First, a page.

For a more complete appreciation of the invention, attention is invited to the following detailed description of the invention taken with the figures of the drawings. The scope of the invention, however, is limited only through the claims appended hereto.
FIG. 1 illustrates a satellite-based embodiment of the invention.
FIG. 2 illustrates a missile-based embodiment of the invention.
FIG. 3 is a graph illustrating the trade-off between the total number of satellites needed for whole-earth coverage and the total weight of a single satellite.
FIG. 4 is a graph illustrating the trade-off between the stable balloon altitude and final weight of the invention.
FIG. 5 illustrates both embodiments of the invention in operation.
An illustrative embodiment of the invention is shown in FIG. 1. This embodiment consists of a number of small, lightweight satellites, each satellite 10 being placed in earth orbit as part of a constellation in order to provide whole-earth coverage. A satellite 10 is then "called down", i.e., de-orbited, when needed by a military commander. The preferred satellite shape is the same as that of an Apollo capsule and final-stage, de-orbit rocket because of their similar functions (a large orbital divert and high-reentry-drag capability). The relatively large de-orbit rocket 12 gives each satellite 10 a large footprint, i.e., the ability to cover a large geographical area, and lowers the number of satellites required for whole-earth coverage. The de-orbit rocket 12 uses liquid fuel to ensure the important restart capability discussed later. When a call-down command has been received by the antenna/receiver package 14, the guidance controls 16 cause the satellite de-orbit rocket 12 to ignite. Once rocket burn has been completed for de-orbit and reentry to a specific location, the de-orbit rocket 12 separates from the rest (payload) of the satellite 10, with the heat shield 18 in the reentry position.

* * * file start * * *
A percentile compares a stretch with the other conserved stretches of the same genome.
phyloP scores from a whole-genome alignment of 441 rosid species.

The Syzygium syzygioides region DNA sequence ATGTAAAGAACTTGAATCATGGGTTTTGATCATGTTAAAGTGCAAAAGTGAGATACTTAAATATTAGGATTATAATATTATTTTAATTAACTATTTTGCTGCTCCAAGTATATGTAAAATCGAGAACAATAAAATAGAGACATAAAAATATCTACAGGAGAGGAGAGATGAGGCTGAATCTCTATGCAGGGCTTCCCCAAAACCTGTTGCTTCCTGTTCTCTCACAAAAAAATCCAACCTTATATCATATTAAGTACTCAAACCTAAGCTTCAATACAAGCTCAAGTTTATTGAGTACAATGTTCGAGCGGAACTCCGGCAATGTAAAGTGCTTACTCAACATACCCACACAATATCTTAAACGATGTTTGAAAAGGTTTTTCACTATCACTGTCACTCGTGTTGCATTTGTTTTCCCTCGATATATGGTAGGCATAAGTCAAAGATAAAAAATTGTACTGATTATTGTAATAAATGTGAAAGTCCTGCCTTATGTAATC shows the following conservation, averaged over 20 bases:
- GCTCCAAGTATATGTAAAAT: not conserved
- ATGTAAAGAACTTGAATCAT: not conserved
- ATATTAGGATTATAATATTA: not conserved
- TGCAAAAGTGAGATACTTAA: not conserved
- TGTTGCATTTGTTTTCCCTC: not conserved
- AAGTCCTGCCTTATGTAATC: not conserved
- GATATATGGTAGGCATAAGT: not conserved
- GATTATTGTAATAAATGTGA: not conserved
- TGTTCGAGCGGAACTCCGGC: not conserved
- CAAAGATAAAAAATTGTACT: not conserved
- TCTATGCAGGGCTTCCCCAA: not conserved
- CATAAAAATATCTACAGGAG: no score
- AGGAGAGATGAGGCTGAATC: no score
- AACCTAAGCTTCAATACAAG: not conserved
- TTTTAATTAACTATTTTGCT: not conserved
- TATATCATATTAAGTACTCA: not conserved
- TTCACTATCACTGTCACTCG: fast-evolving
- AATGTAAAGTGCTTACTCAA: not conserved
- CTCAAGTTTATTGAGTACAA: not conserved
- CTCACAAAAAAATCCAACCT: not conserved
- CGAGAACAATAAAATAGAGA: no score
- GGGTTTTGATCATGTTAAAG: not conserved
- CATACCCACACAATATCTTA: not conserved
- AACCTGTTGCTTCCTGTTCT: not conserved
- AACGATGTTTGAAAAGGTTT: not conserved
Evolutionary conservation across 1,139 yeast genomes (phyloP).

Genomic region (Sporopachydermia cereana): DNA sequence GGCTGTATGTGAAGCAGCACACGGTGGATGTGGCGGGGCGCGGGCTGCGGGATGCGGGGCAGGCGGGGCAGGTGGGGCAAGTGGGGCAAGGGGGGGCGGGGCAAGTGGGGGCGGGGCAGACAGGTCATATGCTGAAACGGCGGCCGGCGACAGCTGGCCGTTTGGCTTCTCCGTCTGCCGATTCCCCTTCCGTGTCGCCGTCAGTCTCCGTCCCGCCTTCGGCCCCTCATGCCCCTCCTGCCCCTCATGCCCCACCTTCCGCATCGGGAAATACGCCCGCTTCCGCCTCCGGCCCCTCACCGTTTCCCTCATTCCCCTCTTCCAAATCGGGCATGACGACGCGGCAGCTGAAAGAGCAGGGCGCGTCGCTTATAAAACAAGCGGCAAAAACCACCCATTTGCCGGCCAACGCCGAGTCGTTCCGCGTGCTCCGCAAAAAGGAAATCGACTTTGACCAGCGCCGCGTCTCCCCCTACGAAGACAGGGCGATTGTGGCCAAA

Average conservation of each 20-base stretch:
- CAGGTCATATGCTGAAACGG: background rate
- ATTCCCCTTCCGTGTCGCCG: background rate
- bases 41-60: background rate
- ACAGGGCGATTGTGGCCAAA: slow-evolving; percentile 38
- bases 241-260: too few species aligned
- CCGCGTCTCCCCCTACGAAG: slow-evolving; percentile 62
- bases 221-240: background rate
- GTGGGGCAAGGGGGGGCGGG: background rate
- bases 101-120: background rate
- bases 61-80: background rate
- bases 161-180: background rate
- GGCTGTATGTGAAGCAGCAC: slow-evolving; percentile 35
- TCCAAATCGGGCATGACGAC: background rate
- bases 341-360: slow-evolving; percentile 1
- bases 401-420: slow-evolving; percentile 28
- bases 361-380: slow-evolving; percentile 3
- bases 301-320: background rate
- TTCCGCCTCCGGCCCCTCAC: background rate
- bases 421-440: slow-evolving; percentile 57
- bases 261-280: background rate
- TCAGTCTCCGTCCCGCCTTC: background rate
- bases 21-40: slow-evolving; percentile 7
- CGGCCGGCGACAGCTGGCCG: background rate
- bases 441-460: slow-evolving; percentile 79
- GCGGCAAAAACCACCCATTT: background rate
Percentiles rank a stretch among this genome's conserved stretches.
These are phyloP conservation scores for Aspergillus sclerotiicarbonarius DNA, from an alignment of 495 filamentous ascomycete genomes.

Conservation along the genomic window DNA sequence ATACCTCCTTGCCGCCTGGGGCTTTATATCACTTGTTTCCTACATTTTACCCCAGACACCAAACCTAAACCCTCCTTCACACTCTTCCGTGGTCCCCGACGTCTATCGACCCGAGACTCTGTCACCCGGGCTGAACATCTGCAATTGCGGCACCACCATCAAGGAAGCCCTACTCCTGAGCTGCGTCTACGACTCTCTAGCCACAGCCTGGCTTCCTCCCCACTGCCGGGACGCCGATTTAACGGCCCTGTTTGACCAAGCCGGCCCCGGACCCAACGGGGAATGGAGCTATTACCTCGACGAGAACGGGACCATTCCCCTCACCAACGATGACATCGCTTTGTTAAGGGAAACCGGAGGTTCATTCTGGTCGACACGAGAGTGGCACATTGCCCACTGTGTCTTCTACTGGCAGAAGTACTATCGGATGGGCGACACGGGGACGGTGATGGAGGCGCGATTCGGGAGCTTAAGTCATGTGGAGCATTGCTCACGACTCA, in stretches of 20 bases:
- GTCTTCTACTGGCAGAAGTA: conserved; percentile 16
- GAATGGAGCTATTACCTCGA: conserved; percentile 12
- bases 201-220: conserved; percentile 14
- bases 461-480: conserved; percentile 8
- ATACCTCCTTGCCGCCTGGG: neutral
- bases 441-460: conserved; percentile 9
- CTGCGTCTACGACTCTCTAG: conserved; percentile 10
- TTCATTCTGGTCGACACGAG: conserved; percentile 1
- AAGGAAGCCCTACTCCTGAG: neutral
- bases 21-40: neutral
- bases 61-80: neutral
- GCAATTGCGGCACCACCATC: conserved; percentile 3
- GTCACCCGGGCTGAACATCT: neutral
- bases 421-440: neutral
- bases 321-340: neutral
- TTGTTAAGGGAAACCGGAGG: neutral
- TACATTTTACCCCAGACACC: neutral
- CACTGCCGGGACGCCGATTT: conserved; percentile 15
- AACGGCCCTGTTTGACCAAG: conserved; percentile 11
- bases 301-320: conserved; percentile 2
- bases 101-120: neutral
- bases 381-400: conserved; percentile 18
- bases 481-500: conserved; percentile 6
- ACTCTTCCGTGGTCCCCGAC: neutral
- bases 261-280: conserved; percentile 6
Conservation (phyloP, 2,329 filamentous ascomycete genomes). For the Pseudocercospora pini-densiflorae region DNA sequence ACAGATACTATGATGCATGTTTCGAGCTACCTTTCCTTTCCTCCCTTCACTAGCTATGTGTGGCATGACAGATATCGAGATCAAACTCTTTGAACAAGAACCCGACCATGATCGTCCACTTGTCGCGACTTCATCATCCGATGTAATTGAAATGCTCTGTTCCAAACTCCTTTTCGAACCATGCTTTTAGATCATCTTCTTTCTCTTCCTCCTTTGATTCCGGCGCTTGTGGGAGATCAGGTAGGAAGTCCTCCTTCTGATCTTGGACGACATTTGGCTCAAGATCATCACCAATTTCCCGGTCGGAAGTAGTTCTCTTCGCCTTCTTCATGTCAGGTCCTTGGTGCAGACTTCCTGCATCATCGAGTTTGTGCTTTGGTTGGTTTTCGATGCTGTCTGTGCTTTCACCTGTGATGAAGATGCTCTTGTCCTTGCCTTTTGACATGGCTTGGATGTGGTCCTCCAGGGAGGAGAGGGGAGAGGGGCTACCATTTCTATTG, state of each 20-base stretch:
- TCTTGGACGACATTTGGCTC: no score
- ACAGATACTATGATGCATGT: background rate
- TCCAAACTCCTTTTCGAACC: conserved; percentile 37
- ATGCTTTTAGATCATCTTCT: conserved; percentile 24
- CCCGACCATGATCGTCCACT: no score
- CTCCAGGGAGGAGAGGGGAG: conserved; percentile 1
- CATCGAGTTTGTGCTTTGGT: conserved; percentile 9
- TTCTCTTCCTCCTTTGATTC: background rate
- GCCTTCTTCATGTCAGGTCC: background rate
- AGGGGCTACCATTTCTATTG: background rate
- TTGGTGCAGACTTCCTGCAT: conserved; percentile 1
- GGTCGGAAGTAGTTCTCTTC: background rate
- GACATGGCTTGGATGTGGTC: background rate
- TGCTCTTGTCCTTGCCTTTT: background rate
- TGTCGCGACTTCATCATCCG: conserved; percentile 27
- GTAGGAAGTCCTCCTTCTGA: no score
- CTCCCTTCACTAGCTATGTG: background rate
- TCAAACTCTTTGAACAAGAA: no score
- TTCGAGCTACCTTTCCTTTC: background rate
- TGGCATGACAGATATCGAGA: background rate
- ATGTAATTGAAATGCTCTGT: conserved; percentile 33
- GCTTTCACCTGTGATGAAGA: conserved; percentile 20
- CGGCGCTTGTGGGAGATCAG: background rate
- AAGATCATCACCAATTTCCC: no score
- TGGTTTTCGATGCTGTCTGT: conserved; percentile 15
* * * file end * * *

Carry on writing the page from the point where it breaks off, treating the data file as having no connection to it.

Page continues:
At the designated altitude, the drogue chute 20 is deployed to slow the payload sufficiently so that a high-altitude balloon or flexible paraglider 22 can be deployed to maintain the payload at a position and altitude above the target. If a paraglider is used, a paraglider control package 24 is utilized to maneuver the paraglider. Once the payload is in position, the onboard, battery powered sensors in the sensor/communications/battery package 26 commence collecting target information at that location. The communications portion of package 26 then transmits the target information to a receiver, i.e., local military commander, who is waiting over-the-horizon from the target.